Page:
A Rare Group of HIV Patients Don't Need Drugs to Control the Virus. Scientists Think They Know Why

A rare group of HIV patients may be able to suppress the virus without taking drugs because of where the pathogen lurks in their DNA, amounting to a "functional cure," according to a study.

Generally, those diagnosed with HIV are prescribed antiretroviral therapy (ART) for life to stop it replicating.

The study published in the journal Nature focused on 64 members of a small subset of patients with HIV-1, the most common form of the virus, known as "elite controllers." Such people can keep the virus at bay without taking drugs, and are thought to make up 0.5 percent of people with HIV.

The team sequenced the DNA of the elite controllers and 41 people taking ART, and compared the results.

The life cycle of HIV sees it copy its genetic material, known as RNA, into DNA then places it in the genome of the human host. This process is called integration. An integrated HIV virus is called proviral.

The provirus makes the host create copies of itself using the body's machinery. But some parts of our DNA are inactive, and bound up so tightly the machinery is unable to reach it.

The authors compared proviruses in millions of cells from the two groups. As they predicted, the elite controllers had fewer copies of the HIV genetic material in their DNA than those on ART. But they did have more intact proviruses, meaning they had the ability to produce virus particles.

The team believe that the elite controllers have HIV integrated in de-activated regions of their DNA, and therefore don't need medication to stop it replicating. They hypothesize this is because the immune system killed off host cells where HIV was integrated at active sites when they were first infected.

This amounts to a "functional cure" of HIV in the elite controllers, co-author Dr. Xu Yu, associate professor of medicine at Harvard Medical School, told Newsweek. This is where a virus is still in the body but can be controlled without medication.

Yu said: "What the study showed is that the intact proviruses in elite controllers were integrated in parts of the human genome where they cannot be expressed—they are what we call 'blocked and locked'—thus cannot cause any diseases any more."

The work "gives us a blueprint [for] what a functional cure of HIV looks like," he said. "For inducing a cure of HIV in larger numbers of HIV-1-infected individuals, we don't have to get rid of all intact HIV sequences in their genomes—we only need to target those viruses that are located in active parts of the human genome where they can be actively expressed."

Next, the team will consider how to harness the immune system to eliminate integrated HIV in active parts of the human genome in the hope of creating treatments, Yu said. "The remaining sequences that are integrated in inactive parts of the human genome do not seem to cause disease and it looks like they can largely be ignored."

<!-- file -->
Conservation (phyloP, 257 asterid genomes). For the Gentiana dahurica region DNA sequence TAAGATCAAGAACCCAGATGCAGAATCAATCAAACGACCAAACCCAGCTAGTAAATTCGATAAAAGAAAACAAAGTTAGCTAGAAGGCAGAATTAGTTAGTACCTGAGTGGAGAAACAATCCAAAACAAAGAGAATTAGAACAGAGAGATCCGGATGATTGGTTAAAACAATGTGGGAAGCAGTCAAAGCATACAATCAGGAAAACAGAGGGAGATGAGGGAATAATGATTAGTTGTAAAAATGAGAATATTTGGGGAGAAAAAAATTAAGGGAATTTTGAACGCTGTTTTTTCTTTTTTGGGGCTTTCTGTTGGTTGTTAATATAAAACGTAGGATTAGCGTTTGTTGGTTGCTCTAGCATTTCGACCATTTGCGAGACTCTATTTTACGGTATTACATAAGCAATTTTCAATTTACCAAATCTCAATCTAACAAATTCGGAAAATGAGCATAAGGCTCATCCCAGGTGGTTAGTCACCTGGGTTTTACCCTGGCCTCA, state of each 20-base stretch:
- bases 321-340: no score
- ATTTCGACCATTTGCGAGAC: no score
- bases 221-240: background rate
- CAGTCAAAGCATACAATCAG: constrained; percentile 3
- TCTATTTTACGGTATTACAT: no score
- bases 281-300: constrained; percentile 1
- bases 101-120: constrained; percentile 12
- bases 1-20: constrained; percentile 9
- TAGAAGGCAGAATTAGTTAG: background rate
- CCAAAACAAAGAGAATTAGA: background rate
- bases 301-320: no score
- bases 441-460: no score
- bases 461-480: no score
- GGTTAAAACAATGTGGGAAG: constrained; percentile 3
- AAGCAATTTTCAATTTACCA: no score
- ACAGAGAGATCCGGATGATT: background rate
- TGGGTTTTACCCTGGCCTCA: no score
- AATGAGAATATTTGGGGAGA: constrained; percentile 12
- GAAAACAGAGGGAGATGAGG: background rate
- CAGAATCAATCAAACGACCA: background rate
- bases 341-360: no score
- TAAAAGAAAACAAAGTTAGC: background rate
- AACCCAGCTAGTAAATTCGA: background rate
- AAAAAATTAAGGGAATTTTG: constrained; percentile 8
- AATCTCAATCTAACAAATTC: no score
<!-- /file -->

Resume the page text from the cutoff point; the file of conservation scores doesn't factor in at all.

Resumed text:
One elite controller was not found to have intact HIV at all, even though the team analyzed more than 1.5 billion of their cells. Yu said this may be because the patient's immune system tackled the virus, which he described as "a provocative idea" given that a sterilizing cure of HIV has previously only been seen after stem cell transplantation, an aggressive treatment which can have serious side effects. A sterilizing cure is where proviruses are eliminated from the body.
He said: "We are currently searching for elite controllers who also may have achieved a sterilizing cure of HIV. If so, HIV infection may in the future be regarded as a disease that can naturally heal in rare instances."

Dr. Mark Connors, chief of the HIV-Specific Immunity Section at the Laboratory of Immunoregulation of the National Institute of Allergy and Infectious Diseases who did not work on the paper, told Newsweek: "It is a large effort to perform this analysis on so many cells, and the authors should be commended.

"The major limitation is that it is hard to see a clear path to harnessing this into inducing control. However, insights often come from unexpected places and so in my opinion the more we know the better."

Connors said the authors' interpretation that the infected cells of elite controllers are under immunologic pressure is likely correct. "That is, whenever a cell actively expresses HIV gene products in an elite controller, it is killed. So what you are left with is cells that are less likely to do that."

Dr. Manon Ragonnet a fellow in the faculty of medicine at Imperial College London, U.K., who also did not work on the paper, told Newsweek the study represents "a major finding in terms of understanding how some people are able to control their HIV infections without medication."

She said: "I am extremely surprised by the individual with a completely naturally controlled infection and no intact active virus at all. This patient has been 'functionally-cured' from HIV by his own immune response."

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A stock image shows a scientist working in a lab. Scientists have examined the traits of "elite controllers" of HIV.